Cold chains can be defined as supply chains with cargo or products that undergo some form of temperature control through their transit. Some cold chains remain unbroken, with a sequence of storages maintaining a given temperature to transport or hold sensitive goods, which may include pharmaceutical products or foodstuffs. There are a range of challenges for complex and global supply chains in managing their cold chains to avoid wastage, meeting customer demand and ensure regulatory compliance. The effects of COVID-19 also adds another layer of complexity to its management.
Why cold chain matters
The growing demand for manufacturing and moving refrigerated products either within or between markets has grown exponentially in the last decade, as manufacturers have sought to drive cost arbitrage through overseas and offshore production. And growth into the mid-2020s will continue unabated, especially in the Asia-Pac region, particularly as the demands for COVID-19 related vaccines and treatments increase.
While cost remains a central driver, manufacturers are required to embed efficient cold chain solutions for the following reasons:
Global supply chains need to comply with a diverse range of compliance requirements that differ over product type and geography. Food products, chemicals and medicines are all subject to manufacturing and distribution practices overseen by national regulators. Pharmaceutical products that are often manufactured and distributed through a complex chain of partners and agencies with brokerage points in between, need to ensure that a strict audit process is in place to capture these relationships and hand off points.
Risk and cost management:
Most global supply chains walk the tightrope between efficiency and cost, seeking to reduce inventory where possible, limit wastage and loss (see below) and optimise ROI. Cold chain presents both an opportunity and a risk for supply chains – the increased demand for refrigerated projects is growing exponentially, but aligned to this is the risk of spoiled and lost products. The management of these risks will rely heavily on effective data management building on the digital advancements in the last five years and ensuring the effective investment in the right technology to mitigate them. Access to real time location and temperature data is one of the critical factors in managing this risk to the supply chain cost base.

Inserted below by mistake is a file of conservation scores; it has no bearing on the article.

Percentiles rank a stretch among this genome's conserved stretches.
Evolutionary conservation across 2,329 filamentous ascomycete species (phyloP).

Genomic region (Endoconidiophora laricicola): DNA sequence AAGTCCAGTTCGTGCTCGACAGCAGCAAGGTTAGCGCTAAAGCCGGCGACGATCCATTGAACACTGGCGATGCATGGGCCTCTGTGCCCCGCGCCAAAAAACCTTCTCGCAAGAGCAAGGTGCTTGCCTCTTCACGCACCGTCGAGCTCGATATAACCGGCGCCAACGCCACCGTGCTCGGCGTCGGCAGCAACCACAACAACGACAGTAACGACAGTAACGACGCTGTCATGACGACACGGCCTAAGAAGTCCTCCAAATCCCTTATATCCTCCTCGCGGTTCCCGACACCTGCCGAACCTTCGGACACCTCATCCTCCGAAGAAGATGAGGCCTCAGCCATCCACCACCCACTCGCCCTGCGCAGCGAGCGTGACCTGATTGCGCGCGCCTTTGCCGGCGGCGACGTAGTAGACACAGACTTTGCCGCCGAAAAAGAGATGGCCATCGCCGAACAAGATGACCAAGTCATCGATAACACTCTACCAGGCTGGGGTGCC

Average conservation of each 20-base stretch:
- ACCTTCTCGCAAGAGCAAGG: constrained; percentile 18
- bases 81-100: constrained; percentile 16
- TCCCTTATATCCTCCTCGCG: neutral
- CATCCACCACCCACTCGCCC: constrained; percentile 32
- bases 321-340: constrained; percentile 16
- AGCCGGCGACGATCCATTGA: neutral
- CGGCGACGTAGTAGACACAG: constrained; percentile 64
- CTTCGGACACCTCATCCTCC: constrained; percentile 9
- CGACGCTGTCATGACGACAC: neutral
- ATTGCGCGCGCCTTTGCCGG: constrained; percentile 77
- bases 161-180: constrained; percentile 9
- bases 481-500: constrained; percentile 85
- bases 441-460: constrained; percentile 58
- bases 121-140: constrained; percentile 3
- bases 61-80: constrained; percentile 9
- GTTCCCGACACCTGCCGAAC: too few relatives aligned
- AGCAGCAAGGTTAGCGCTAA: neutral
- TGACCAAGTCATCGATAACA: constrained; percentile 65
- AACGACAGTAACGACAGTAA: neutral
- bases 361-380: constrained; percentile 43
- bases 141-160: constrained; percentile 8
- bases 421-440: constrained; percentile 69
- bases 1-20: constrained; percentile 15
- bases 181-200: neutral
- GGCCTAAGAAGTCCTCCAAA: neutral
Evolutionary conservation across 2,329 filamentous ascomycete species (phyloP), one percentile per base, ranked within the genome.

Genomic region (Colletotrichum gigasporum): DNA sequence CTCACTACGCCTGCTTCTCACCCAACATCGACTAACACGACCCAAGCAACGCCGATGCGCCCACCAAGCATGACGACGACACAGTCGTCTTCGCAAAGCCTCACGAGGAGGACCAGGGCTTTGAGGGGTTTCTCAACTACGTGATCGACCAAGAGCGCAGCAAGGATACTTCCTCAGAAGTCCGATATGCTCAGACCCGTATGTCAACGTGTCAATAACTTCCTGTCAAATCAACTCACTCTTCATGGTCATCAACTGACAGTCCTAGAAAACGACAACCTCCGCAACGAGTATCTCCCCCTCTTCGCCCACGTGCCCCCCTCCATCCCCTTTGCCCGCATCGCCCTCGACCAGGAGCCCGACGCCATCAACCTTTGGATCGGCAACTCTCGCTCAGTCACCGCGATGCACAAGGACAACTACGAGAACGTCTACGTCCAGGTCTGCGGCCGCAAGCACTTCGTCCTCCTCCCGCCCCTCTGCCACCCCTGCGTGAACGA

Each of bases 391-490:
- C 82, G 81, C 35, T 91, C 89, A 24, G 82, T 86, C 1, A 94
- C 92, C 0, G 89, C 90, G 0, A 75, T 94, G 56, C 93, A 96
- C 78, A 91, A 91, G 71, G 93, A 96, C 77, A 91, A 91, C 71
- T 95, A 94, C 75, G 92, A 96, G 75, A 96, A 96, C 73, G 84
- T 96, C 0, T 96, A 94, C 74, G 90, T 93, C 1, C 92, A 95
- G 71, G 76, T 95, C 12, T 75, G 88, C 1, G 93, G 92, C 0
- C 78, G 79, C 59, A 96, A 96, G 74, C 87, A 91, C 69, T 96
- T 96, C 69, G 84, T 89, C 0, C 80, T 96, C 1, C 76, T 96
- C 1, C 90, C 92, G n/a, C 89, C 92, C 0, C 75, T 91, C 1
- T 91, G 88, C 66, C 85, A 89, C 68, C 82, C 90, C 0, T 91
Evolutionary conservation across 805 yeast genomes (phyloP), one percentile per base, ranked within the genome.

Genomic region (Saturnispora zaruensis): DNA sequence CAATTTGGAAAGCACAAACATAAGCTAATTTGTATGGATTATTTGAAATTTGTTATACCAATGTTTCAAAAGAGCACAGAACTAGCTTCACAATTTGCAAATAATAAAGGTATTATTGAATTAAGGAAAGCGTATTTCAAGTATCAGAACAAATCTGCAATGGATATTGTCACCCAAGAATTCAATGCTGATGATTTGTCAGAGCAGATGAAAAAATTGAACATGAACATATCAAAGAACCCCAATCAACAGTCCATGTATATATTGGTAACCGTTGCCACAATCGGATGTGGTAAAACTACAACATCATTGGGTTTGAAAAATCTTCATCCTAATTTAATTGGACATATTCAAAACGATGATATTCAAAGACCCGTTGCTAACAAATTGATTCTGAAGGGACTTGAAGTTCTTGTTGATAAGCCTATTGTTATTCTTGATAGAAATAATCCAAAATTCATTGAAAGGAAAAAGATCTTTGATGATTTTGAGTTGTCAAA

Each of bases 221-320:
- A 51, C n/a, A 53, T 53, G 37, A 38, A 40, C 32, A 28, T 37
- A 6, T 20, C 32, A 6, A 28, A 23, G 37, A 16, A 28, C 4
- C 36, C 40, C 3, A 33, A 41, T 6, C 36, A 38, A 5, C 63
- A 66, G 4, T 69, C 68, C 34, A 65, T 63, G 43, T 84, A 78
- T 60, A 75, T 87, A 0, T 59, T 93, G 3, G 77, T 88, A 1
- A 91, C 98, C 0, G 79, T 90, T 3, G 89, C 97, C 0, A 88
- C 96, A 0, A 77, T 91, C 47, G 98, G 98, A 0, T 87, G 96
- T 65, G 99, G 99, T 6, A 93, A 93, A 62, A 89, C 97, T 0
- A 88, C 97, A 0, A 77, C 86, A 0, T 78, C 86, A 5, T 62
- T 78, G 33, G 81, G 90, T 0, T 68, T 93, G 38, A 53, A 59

The World Health Organisation has estimated that nearly half of all vaccines globally are wasted, due to incorrect temperature management of products within their chain of supply and distribution, costing the biopharma sector in the region of $35bn. Even if pharmaceutical products are distributed through cold chain technology and reach their end destination in good condition, some patients don’t have adequate refrigeration technology meaning a significant amount are spoiled on receipt. This is a particular issue at the moment, as the COVID-19 pandemic means many patients are having their pharmaceuticals delivered directly to them.
Within the supply chain itself, the lack of real time data and controls can mean that products are shipped without the correct controls or may sit on a runway in the searing heat for hours, resulting in their deterioration. When the COVID-19 vaccine is developed and demand soars, there is a risk there will be a spoilage rate of 1bn doses if the process is not effectively handled.
Patient and end customer safety:
The end user – they might be a customer buying milk in London or a patient receiving malaria medication on the east coast of Africa – are measures of success for cold chain. Failure to meet the needs of customer or patient at the end of the chain will diminish the value of an effective cold chain, impact license to operate and critically diminish the bottom line. As Covid-19 has forced many patients into home isolation, the cold chain will be further challenged by shipping and distributing non-Covid related medicines to these patients, adding a whole new dimension of operational complexity.